Trying to add to the previous post ... When you authenticate yourself in Windows (to anything) there are three elements - Name, Password and Domain. Typically only the first two boxes are available for entry and "Domain" is there but already has either no value or a specific value. If you need to over-ride that domain value you need to right a new "domain" value which you do in the Name box by writing the "domain" then a backslash and then the username. If you have logged in to your client as a Domain user, then the Domain location is filled with the domain you logged in as. Hence if that was how you logged in to your PC when you access a SharePoint site that is also in that domain (and for which domain users (some or all) have been given access rights) and enter (if forced to) your name then that domain is assumed. If however that server is in a different domain to the one you have logged into (and you for example either been given a username in the SharePoint server itself or a username in the domain where the SharePoint server is located), then your assumed domain (the login to the client PC domain) is the wrong one and it needs to be overwritten. In the above two cases that means that you need to login as a) server'sdomain\username_in_that_domain b) servername\username_in that_server Now suppose you haven't logged into your PC as a domain user. This would be typically for two reasons a) (in a company) you don't want to be restricted in what you can do on your PC by company policies for domain users b) your PC isn't in a domain (it's at home maybe). In this case the hidden Domain box is empty and so when you now access a SharePoint site and write username it assumes what is the default value of the site which is servername. In such a case you can access the site by only writing username if you have been given rights to access the site as a local user on the server itself but otherwise you need to prefix username with domainname\ it order to over-ride the "domain" servername and replace it with the correct domain name. Does that just add to the confusion, or does it help ? Mike Walsh
November 26th, 2007 4:29pm
In addition to what Mike said, it really depends upon your situation. If users are logging in from a computer that is in the same domain as the SharePoint server, then you can use Integrated Windows Authentication. In this scenario, make sure that this option is selected in the IIS website your SharePoint site is running on, as well as in IE for the user's computer. However, if the SharePoint site is an extranet (available outside the company network), then this will likely not work for users trying to access the site from their home computer, which brings us to the 2nd scenario.The way we've done this is to configure ONLY Basic Authentication in the IIS site and then add the domain to the Default domain text box. This works fine, but unfortunately sends a user's credentials in clear text. To prevent this, we used a self-signed SSL cert to keep traffic encrypted even though its using Basic Authentication.Of course you may want to experiment with using both Integrated Windows and Basic Authentication and possibly get a mixture of both behaviors. Mike may be able to answer that scenario better than myself.Ross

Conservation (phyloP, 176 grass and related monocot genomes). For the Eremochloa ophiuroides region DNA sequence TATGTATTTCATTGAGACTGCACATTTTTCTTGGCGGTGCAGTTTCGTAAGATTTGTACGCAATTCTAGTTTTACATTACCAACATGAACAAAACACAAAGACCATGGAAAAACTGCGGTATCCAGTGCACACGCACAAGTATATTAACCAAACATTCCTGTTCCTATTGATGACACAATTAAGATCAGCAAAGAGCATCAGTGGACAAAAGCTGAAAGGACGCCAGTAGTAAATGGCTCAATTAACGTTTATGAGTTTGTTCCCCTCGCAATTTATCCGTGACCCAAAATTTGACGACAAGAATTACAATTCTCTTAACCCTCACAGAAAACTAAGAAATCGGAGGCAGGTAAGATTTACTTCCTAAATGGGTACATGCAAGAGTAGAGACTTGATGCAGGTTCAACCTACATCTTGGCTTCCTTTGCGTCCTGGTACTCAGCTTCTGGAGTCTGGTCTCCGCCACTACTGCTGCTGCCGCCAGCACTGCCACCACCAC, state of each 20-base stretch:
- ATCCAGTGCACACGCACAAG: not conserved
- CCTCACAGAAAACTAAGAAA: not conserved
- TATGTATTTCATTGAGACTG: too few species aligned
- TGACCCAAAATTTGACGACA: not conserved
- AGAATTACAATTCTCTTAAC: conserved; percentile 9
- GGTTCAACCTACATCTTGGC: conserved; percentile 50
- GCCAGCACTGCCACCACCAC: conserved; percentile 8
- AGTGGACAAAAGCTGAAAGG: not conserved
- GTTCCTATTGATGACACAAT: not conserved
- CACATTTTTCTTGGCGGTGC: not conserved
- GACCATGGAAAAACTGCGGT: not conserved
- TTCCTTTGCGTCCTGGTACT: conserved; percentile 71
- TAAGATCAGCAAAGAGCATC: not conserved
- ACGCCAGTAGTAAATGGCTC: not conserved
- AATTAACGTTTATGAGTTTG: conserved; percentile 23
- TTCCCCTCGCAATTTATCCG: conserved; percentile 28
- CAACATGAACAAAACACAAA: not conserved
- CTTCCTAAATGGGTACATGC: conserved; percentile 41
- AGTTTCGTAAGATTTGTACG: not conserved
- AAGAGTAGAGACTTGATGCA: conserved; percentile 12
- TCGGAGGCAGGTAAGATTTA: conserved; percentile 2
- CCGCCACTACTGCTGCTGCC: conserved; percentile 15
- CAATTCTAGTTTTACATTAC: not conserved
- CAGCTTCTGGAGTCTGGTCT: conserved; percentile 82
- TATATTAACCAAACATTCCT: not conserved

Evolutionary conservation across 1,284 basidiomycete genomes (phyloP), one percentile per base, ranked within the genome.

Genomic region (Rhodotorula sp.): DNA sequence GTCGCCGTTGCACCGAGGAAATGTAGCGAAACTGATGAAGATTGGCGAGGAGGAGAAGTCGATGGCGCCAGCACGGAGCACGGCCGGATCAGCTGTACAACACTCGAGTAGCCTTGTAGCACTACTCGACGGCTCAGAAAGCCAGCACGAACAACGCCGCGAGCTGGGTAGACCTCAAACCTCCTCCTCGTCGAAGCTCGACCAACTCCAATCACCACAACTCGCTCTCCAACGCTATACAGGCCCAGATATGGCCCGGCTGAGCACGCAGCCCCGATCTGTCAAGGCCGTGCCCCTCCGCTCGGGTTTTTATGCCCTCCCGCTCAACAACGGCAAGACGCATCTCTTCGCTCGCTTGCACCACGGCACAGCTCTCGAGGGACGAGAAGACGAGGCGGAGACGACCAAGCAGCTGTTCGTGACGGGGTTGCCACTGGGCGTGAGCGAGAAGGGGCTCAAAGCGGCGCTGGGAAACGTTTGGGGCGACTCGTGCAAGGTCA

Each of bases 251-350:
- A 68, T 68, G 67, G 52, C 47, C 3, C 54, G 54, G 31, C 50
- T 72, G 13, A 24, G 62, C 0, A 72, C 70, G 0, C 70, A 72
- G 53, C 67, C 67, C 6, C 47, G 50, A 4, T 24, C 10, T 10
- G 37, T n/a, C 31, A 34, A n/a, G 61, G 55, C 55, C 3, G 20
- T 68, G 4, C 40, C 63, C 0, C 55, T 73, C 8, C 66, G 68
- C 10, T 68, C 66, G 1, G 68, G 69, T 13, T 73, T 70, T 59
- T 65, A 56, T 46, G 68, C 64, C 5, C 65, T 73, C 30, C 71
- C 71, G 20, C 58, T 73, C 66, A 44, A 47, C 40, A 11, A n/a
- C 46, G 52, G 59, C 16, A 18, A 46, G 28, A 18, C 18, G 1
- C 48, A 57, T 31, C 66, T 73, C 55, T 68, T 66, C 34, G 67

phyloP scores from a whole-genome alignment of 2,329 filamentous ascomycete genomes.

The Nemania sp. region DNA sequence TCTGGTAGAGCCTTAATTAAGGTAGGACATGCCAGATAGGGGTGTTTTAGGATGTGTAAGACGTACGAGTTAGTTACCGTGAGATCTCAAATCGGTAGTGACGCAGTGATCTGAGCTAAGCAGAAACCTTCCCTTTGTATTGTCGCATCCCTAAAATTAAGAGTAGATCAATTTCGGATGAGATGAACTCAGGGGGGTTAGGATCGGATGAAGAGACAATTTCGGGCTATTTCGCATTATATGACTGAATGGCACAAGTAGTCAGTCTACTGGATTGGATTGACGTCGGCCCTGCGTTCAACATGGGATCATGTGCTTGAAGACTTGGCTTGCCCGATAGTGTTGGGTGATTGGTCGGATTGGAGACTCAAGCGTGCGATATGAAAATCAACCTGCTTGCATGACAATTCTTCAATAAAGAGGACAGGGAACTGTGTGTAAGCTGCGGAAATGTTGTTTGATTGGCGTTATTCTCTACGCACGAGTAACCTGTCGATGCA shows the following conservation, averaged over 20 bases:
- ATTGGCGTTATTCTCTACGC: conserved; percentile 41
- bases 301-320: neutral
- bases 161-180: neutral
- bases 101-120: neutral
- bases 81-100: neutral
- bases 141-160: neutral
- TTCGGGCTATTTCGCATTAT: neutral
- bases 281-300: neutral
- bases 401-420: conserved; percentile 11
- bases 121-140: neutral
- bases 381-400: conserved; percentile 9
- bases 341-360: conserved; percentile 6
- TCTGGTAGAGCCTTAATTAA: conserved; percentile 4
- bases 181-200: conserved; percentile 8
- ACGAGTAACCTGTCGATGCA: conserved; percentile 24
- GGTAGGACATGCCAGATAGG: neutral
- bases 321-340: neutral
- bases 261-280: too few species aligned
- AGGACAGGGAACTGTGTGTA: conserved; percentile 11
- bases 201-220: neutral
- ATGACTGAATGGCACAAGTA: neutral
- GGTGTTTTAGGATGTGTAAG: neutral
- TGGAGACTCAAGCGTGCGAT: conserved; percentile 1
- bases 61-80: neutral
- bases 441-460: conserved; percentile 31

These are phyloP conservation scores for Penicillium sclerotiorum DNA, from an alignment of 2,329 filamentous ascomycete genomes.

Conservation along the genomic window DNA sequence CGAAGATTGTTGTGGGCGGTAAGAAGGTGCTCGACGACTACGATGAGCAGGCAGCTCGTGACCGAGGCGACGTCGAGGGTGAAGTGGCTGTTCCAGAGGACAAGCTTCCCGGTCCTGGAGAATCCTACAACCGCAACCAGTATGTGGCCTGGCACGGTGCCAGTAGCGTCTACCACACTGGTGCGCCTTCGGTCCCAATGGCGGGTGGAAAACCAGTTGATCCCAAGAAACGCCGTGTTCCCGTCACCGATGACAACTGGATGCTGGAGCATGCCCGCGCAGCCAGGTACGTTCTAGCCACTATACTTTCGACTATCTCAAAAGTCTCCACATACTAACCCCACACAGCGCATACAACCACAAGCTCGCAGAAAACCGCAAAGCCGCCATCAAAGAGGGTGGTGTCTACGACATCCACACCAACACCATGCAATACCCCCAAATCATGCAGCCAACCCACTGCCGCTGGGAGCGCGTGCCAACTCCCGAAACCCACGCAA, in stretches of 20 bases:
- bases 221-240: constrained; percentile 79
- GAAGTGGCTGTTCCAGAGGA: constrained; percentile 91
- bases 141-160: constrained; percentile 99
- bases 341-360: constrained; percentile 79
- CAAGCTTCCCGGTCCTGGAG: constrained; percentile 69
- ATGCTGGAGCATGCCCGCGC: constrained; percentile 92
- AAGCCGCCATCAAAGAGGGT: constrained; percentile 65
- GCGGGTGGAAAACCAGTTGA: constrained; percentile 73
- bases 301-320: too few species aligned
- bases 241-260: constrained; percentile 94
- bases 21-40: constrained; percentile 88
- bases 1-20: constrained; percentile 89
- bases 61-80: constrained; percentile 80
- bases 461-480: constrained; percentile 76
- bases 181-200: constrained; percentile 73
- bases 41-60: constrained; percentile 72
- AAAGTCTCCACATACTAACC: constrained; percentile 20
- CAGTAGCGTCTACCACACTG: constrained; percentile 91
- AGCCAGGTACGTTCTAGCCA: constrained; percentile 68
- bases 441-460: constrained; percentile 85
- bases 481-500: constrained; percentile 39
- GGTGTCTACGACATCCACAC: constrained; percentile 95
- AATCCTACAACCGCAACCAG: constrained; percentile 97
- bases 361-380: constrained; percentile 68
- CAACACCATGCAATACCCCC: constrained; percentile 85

January 25th, 2008 7:47pm
Ross Cosner said: Thank you! This solved my problem of users having to enter a domain prefix signing on to SharePoint from the outside. Now they can just enter their username.
August 15th, 2008 2:18am
> Instead of bothering about needing to write domain name in addition to username, the problem should be avoided altogether by [...] I disagree. 1. Some users sharing one desktop client need to login with a different user on the same machine. So this problem can't be avoided altogether. 2. Non IE-browsers like Firefox or Iron get it right by assuming the user belongs to the same domain the browsers host is in (I guess), no further configuration needed. We use integrated authentication and only IE8 is bothering users with requiring domain prefixes.
June 4th, 2010 4:39pm
Just wanted to add my thoughts on this based on recent work on MOSS: While sending credentials in clear text for basic authentication is generally considered OK where SSL is enforced, another option is to use HTML forms authentication with an ISA server sat in front of the Web tier. If you delegate basic authentication from the ISA server, there is no need for user to enter "domain\username" when logging in.Benjamin Athawes Twitter: @benjaminathawes Blog: http://mossblogger.blogspot.com Mail: mail at bathawes.com
June 6th, 2010 12:31am